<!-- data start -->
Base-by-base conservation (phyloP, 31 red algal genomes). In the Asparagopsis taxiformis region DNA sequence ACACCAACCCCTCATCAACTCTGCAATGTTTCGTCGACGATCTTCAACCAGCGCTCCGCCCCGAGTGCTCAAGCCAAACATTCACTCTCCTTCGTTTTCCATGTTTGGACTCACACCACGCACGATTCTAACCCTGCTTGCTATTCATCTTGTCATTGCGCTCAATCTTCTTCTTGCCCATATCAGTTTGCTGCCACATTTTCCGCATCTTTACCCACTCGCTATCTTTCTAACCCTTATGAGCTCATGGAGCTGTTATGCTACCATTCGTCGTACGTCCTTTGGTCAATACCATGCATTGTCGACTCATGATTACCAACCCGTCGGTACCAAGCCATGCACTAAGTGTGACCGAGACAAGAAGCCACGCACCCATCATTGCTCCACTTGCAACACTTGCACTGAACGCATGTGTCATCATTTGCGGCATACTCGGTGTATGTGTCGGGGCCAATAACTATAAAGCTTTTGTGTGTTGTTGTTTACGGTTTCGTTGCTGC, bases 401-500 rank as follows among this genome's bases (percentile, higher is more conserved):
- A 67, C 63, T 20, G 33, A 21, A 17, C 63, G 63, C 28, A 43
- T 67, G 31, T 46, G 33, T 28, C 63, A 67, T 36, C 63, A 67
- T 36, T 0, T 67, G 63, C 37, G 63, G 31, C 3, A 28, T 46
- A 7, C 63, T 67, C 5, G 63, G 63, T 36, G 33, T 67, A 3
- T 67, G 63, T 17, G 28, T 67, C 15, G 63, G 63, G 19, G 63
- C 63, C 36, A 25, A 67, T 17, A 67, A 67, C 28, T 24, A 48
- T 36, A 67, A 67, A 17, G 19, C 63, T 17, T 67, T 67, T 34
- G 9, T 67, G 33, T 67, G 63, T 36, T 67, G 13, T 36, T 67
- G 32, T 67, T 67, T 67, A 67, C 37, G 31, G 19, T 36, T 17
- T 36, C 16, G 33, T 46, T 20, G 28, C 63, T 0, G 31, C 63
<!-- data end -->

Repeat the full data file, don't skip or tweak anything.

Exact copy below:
Base-by-base conservation (phyloP, 31 red algal genomes). In the Asparagopsis taxiformis region DNA sequence ACACCAACCCCTCATCAACTCTGCAATGTTTCGTCGACGATCTTCAACCAGCGCTCCGCCCCGAGTGCTCAAGCCAAACATTCACTCTCCTTCGTTTTCCATGTTTGGACTCACACCACGCACGATTCTAACCCTGCTTGCTATTCATCTTGTCATTGCGCTCAATCTTCTTCTTGCCCATATCAGTTTGCTGCCACATTTTCCGCATCTTTACCCACTCGCTATCTTTCTAACCCTTATGAGCTCATGGAGCTGTTATGCTACCATTCGTCGTACGTCCTTTGGTCAATACCATGCATTGTCGACTCATGATTACCAACCCGTCGGTACCAAGCCATGCACTAAGTGTGACCGAGACAAGAAGCCACGCACCCATCATTGCTCCACTTGCAACACTTGCACTGAACGCATGTGTCATCATTTGCGGCATACTCGGTGTATGTGTCGGGGCCAATAACTATAAAGCTTTTGTGTGTTGTTGTTTACGGTTTCGTTGCTGC, bases 401-500 rank as follows among this genome's bases (percentile, higher is more conserved):
- A 67, C 63, T 20, G 33, A 21, A 17, C 63, G 63, C 28, A 43
- T 67, G 31, T 46, G 33, T 28, C 63, A 67, T 36, C 63, A 67
- T 36, T 0, T 67, G 63, C 37, G 63, G 31, C 3, A 28, T 46
- A 7, C 63, T 67, C 5, G 63, G 63, T 36, G 33, T 67, A 3
- T 67, G 63, T 17, G 28, T 67, C 15, G 63, G 63, G 19, G 63
- C 63, C 36, A 25, A 67, T 17, A 67, A 67, C 28, T 24, A 48
- T 36, A 67, A 67, A 17, G 19, C 63, T 17, T 67, T 67, T 34
- G 9, T 67, G 33, T 67, G 63, T 36, T 67, G 13, T 36, T 67
- G 32, T 67, T 67, T 67, A 67, C 37, G 31, G 19, T 36, T 17
- T 36, C 16, G 33, T 46, T 20, G 28, C 63, T 0, G 31, C 63